cel says magnesium chloride contributed to power outage | SummitDaily.com
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cel says magnesium chloride contributed to power outage

SUMMIT COUNTY – cel Energy officials say magnesium chloride, the often controversial substance used to keep highways free of ice, contributed to Thursday night’s power outage.

The power went down in Silverthorne, Dillon and Frisco about 8:15 p.m., leaving roughly 1,000 cel customers in the dark for about 45 minutes. Company spokesman Steve Rolstad first said the outage was caused by the failure of a piece of equipment called a recloser, but Friday morning, he said the story wasn’t as simple as that.

“That piece of equipment did not necessarily malfunction,” he said. “The reason it would not close the circuit and allow electricity to flow is we were having tracking problems in some utility poles along I-70. Tracking is sort of like arcing.



“Dust and magnesium chloride build up on our equipment along the highways. When there is moisture and enough of that buildup, electricity does what it normally does, which is to take the least-resistance path to ground.”

Three cel employees tracked down the problem Thursday and cleaned off the equipment, restoring power.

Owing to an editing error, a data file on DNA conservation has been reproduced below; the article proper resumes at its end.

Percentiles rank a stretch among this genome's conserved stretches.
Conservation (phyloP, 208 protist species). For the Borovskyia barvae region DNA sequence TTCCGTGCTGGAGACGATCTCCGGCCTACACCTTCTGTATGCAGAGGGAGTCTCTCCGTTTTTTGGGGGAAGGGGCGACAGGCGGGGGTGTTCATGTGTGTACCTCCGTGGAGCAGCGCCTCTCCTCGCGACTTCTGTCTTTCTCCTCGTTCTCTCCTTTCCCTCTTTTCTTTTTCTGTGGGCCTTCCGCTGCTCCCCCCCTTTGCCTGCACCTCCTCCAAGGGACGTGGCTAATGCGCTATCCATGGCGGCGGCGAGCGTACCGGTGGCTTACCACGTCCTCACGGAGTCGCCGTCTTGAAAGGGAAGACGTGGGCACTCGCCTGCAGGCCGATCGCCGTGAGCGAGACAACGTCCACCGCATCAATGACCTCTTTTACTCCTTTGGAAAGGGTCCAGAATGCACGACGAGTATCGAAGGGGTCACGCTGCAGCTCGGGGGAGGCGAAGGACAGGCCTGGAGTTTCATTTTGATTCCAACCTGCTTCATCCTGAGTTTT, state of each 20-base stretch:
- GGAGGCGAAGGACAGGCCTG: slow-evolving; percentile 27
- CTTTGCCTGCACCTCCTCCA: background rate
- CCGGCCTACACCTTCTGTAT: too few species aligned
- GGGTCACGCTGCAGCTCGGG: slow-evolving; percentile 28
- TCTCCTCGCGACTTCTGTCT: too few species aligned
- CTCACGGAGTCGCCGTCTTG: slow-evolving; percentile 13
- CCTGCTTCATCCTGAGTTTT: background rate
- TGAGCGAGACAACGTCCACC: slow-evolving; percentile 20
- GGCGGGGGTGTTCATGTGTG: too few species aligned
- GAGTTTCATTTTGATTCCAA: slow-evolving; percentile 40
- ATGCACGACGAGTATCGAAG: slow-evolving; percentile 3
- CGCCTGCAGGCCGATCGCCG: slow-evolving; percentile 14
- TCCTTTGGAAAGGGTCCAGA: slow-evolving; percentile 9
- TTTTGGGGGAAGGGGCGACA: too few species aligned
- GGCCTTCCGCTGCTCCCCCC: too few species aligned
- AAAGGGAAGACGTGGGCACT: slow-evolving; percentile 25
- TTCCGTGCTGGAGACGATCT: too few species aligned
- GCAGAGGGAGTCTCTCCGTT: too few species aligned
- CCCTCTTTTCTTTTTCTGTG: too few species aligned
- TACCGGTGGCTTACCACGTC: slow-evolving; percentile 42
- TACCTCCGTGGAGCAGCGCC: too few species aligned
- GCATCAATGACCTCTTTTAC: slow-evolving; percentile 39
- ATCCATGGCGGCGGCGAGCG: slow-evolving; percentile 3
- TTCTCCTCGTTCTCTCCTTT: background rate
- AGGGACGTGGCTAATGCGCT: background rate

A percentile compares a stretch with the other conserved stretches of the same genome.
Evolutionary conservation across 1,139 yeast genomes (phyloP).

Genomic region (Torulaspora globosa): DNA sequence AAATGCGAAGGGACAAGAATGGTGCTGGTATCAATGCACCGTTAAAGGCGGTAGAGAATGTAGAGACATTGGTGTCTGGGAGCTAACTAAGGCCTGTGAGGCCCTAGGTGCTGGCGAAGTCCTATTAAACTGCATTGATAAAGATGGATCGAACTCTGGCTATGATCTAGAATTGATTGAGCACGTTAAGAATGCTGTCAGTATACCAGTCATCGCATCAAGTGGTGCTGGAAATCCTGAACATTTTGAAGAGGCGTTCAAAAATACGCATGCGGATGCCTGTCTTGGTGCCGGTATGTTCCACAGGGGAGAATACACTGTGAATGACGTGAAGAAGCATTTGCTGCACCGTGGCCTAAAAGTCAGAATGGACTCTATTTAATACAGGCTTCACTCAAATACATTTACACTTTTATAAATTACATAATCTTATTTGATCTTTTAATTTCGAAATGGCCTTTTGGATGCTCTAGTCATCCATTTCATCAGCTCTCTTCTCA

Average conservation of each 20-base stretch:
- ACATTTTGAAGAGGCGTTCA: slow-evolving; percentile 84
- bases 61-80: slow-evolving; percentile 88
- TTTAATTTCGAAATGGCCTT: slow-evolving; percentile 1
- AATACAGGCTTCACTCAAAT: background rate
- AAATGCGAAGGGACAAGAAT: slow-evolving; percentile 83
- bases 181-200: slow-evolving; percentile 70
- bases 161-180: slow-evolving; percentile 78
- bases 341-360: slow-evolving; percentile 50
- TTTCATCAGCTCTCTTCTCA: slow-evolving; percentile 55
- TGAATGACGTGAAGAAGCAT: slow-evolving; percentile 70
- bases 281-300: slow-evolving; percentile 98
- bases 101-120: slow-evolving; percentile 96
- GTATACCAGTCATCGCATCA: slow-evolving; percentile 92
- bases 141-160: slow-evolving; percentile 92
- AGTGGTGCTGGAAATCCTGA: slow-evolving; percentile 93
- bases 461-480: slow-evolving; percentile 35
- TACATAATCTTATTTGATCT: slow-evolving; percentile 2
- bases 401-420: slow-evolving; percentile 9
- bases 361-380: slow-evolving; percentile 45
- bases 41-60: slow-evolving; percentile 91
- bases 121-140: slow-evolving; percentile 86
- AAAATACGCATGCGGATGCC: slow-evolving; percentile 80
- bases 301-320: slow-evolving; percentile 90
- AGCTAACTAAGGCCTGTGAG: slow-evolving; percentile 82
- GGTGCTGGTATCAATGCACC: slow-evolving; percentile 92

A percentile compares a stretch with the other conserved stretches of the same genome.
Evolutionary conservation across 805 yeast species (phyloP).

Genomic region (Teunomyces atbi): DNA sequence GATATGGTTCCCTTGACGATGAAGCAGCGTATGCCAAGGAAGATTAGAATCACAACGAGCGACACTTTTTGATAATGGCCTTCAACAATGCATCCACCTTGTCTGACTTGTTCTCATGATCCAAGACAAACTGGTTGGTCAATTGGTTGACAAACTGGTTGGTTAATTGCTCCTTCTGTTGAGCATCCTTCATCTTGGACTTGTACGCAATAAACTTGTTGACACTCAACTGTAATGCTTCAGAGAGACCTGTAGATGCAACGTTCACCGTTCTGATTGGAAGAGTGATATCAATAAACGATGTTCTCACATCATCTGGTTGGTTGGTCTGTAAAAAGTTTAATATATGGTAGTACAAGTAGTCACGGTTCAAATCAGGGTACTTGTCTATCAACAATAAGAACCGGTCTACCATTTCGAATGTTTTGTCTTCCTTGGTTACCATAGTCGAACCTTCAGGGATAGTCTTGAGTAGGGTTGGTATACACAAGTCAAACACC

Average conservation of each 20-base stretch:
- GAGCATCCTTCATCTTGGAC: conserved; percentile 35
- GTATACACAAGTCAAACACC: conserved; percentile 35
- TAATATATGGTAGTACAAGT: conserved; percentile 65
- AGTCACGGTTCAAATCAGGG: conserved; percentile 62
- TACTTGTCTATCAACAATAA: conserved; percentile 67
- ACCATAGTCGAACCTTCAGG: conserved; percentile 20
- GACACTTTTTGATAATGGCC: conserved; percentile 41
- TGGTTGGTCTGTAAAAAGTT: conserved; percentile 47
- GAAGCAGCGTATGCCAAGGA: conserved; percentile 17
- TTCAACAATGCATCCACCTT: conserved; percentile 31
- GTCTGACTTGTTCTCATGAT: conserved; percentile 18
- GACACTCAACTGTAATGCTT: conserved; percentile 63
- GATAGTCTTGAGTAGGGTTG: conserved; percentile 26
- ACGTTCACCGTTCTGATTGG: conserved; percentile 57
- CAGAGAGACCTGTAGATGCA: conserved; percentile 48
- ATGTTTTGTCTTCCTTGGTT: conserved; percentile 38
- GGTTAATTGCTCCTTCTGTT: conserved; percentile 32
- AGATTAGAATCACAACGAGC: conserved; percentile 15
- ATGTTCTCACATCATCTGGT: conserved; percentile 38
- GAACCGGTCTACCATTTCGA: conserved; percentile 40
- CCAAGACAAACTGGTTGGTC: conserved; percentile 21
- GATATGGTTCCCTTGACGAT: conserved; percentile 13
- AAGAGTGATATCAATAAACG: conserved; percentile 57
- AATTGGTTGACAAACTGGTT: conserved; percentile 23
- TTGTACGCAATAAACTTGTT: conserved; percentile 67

“It’s the magnesium in the magnesium chloride,” Rolstad said. “It’s kind of sticky, but when cars drive over it on a wet road, it turns into sort of a water vapor, floats up, gets on shrubbery, trees and our equipment. We’ve had the (tracking) problem long before magnesium chloride. With dirt and dust and water, you’ll get tracking. But the magnesium chloride, in some cases, can make that occur a little more frequently.”

The Colorado Department of Transportation (CDOT) puts magnesium chloride on I-70, generally before a storm comes in. Some people say the substance is highly corrosive and poses environmental hazards. CDOT spokeswoman Stacey Stegman said she’s also heard cel’s statements in the past.

“cel has made that claim before but has never come to us with any proof,” she said. “If there was any truth to that claim, it would be similar in any of the coastal states near salt water. I think we would see those problems in those cities, which we don’t appear to be seeing.

“CDOT has a responsibility to provide safe highways. cel has a responsibility to provide power.”

Rolstad said cel isn’t complaining about magnesium chloride.

“It’s a controversy only to the extent people want to make it a controversy,” he said. “As far as we’re concerned here at cel Energy, it is part of doing business. We simply have to find better processes and methods to deal with it, and we will.”

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Jane Reuter can be reached at (970) 668-3998, ext. 229, or by e-mail at jreuter@summitdaily.com.


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